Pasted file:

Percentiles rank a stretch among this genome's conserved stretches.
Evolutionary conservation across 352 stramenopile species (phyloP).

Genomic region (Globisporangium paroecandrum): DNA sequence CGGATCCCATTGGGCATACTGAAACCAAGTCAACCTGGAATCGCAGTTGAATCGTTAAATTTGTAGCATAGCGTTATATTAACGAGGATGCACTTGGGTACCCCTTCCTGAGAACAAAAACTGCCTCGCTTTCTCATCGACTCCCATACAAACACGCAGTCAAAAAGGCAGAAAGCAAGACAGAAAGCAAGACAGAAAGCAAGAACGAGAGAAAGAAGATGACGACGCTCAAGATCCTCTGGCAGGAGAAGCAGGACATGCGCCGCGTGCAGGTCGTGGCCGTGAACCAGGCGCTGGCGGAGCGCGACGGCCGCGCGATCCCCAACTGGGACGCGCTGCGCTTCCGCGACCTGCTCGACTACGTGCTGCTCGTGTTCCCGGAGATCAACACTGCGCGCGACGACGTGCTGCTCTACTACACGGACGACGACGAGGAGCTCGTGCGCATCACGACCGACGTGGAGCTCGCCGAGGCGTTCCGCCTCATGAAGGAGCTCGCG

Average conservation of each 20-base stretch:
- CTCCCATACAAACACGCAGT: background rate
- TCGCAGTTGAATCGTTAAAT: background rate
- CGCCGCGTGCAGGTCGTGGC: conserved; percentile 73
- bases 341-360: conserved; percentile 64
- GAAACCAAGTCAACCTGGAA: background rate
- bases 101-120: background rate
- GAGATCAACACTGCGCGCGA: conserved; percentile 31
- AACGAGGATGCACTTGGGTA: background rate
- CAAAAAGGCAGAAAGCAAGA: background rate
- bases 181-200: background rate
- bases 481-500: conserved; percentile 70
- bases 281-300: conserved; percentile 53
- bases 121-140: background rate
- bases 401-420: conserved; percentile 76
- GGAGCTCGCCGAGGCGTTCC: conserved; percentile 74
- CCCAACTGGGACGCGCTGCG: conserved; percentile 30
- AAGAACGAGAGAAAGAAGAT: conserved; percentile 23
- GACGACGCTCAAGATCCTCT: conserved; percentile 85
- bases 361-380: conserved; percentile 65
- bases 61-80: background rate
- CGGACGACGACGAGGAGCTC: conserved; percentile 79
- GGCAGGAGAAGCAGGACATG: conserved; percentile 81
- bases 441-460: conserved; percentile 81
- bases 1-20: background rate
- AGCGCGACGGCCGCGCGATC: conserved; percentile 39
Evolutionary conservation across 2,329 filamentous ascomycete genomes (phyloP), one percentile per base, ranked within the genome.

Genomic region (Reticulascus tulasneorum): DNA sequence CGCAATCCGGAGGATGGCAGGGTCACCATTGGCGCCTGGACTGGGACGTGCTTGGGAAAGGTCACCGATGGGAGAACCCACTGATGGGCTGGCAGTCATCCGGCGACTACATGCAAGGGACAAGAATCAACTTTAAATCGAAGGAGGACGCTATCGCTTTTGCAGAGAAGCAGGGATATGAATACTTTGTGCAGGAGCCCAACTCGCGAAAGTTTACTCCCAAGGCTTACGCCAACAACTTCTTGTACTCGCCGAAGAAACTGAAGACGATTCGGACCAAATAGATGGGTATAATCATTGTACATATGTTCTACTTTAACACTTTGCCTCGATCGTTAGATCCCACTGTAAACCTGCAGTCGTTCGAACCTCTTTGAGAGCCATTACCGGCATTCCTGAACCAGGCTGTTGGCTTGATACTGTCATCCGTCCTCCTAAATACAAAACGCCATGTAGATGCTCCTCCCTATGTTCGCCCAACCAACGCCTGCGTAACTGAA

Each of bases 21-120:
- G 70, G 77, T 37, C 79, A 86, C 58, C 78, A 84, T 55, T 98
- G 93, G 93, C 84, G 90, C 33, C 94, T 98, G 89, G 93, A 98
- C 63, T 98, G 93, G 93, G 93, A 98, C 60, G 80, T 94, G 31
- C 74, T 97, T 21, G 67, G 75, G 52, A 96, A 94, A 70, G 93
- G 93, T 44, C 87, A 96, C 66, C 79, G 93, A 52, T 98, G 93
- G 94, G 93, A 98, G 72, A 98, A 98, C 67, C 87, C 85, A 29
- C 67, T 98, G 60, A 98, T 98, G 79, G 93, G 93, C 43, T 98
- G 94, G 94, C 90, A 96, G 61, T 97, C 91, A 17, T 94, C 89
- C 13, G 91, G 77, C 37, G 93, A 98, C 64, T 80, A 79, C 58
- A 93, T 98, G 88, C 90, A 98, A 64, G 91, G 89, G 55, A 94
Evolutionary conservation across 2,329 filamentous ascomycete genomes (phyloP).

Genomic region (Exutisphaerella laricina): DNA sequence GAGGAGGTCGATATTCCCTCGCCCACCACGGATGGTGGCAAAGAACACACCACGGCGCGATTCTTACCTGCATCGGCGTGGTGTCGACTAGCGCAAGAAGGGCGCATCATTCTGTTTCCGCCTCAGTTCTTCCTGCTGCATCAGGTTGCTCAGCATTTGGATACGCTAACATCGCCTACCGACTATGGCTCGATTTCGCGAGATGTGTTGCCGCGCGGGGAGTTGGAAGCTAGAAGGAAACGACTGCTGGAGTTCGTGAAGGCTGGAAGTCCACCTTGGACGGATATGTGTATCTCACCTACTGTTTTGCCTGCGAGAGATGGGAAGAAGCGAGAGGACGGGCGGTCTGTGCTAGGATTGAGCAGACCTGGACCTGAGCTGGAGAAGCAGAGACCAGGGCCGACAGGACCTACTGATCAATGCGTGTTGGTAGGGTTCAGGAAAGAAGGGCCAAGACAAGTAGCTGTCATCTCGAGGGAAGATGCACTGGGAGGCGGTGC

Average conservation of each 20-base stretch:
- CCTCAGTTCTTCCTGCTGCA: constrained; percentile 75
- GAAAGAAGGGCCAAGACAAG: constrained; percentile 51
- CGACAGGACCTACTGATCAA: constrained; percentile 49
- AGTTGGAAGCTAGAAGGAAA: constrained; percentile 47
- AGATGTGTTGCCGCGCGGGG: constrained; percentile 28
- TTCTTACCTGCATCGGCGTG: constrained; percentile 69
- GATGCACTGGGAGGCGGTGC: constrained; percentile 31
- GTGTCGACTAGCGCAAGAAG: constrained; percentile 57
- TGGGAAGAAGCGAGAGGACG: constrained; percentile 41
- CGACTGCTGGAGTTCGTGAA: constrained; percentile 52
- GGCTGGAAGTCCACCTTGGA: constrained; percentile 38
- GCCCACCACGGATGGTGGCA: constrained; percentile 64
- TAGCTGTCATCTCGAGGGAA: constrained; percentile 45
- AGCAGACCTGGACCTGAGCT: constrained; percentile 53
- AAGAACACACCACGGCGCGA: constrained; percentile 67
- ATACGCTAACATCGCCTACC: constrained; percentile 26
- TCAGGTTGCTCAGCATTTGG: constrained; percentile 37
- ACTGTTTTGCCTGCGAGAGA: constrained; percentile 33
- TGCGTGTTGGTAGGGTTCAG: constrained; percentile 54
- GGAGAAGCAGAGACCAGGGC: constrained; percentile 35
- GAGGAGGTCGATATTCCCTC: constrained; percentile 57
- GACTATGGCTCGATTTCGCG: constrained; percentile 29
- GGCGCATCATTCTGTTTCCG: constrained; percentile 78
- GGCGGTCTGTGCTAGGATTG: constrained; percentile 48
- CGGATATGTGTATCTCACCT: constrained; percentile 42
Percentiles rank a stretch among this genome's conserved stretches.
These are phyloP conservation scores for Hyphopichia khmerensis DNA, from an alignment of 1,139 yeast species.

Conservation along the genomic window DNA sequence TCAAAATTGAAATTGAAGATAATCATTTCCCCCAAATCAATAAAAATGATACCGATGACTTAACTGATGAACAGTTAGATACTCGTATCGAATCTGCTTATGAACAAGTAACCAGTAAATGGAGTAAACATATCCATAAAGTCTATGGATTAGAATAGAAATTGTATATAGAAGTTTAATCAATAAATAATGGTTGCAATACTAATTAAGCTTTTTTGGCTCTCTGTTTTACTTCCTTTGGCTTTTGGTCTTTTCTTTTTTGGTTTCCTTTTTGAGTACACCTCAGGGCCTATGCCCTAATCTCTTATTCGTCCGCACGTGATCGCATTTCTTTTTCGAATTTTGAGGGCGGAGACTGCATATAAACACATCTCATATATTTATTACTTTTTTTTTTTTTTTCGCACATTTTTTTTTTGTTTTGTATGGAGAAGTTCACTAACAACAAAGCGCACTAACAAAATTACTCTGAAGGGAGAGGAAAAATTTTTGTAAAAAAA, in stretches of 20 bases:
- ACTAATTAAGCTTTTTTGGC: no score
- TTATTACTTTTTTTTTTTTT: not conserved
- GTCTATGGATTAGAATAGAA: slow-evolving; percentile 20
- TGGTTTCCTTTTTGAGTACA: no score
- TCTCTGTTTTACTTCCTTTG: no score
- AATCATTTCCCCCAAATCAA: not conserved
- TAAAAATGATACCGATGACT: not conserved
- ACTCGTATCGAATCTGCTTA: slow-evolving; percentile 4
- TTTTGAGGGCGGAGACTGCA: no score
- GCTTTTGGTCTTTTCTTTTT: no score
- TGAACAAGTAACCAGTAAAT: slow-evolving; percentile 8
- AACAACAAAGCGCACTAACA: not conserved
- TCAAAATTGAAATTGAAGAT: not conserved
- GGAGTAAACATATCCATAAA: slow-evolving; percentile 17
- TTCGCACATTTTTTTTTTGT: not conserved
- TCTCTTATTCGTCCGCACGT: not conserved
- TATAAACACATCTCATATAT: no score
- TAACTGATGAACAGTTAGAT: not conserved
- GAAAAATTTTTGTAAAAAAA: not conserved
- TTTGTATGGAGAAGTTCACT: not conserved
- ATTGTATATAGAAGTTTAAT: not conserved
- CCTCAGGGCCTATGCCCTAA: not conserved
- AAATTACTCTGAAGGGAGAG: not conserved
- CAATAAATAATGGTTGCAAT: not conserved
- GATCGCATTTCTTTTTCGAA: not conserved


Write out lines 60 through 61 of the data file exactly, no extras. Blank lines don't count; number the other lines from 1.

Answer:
- AAGAACACACCACGGCGCGA: constrained; percentile 67
- ATACGCTAACATCGCCTACC: constrained; percentile 26